Falmouth Town Meeting Approves Dismantling Wind Turbines

Falmouth Town Meeting Approves Dismantling Wind Turbines

Falmouth town meeting members voted to dismantle the two wind turbines at the wastewater treatment plant after years of controversy.

By Jimmy Bentley, Patch Staff
Nov 14, 2019 11:11 am ET | Updated Nov 14, 2019 11:15 am ET

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Falmouth Town Meeting voted Wednesday to pay $2.5 million to dismantle two wind turbines at the wastewater treatment plant.
Falmouth Town Meeting voted Wednesday to pay $2.5 million to dismantle two wind turbines at the wastewater treatment plant. (Renee Schiavone/Patch Staff (not the Falmouth turbines))

FALMOUTH, MA — Town meeting voters approved paying $2.5 million to dismantle two wind turbines at the Falmouth wastewater treatment plant, the Cape Cod Times reported. Wednesday night’s vote came after almost a decade of controversy surrounding the turbines.

Residents have complained about noise, and in the eight years since the first turbine started spinning, there have been nine lawsuits from abutters complaining their health was negatively impacted by the turbines. The turbines haven’t been operational since the Board of Selectmen voted to shut them down last January.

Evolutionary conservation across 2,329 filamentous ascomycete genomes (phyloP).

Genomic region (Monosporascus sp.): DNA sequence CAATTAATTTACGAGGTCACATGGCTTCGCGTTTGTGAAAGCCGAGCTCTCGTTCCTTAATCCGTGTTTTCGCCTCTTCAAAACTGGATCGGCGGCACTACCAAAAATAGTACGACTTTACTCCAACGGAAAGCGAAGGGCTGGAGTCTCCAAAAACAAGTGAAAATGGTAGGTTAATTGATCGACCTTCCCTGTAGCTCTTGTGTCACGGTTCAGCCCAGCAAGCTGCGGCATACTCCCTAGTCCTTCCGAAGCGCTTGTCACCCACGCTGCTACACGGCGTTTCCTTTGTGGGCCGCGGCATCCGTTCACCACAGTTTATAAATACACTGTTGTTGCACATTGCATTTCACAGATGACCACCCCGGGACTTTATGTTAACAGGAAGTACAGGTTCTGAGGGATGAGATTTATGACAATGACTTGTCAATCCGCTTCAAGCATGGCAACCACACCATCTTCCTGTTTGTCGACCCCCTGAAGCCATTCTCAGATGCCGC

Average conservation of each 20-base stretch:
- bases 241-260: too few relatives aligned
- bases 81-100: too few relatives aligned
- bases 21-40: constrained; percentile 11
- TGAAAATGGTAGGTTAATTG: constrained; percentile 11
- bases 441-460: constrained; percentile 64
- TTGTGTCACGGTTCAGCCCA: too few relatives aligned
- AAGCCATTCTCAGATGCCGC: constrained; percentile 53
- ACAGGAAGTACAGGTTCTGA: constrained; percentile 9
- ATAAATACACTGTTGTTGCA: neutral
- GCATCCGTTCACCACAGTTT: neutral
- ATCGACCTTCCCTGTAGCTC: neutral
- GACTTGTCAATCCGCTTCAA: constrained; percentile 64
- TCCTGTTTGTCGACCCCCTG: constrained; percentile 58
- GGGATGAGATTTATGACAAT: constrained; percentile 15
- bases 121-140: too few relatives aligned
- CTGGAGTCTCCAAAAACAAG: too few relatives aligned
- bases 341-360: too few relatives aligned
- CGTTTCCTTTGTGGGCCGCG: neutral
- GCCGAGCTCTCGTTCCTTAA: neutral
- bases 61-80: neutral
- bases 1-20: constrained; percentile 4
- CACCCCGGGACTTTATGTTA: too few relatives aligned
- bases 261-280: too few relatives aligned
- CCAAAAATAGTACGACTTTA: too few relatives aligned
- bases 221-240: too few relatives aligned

Before a vote went underway, town meeting member Ronald Zweig made an unsuccessful attempt to delay dismantling and have the fate of the turbines be decided by a ballot vote instead of town meeting. Zweig said keeping the turbines standing would cost the town about $35,000 per year for maintenance, the Times reported. He reminded town meeting voters residents voted not to take the turbines down in a 2013 ballot vote.

But Selectmen Douglass Brown said that vote came before a Barnstable Superior Court judge ruled that neither of the turbines could spin at their current location. Zweig’s ammendment was defeated 156-51, and town meeting members voted to dismantle the turbines. Selectmen chair Megan English Braga said the next step is for officials to explore running one of the turbines in another town, so Falmouth can still meet the requirements of a $3.5 million grant it received.

For more on this story, check out the Cape Cod Times.

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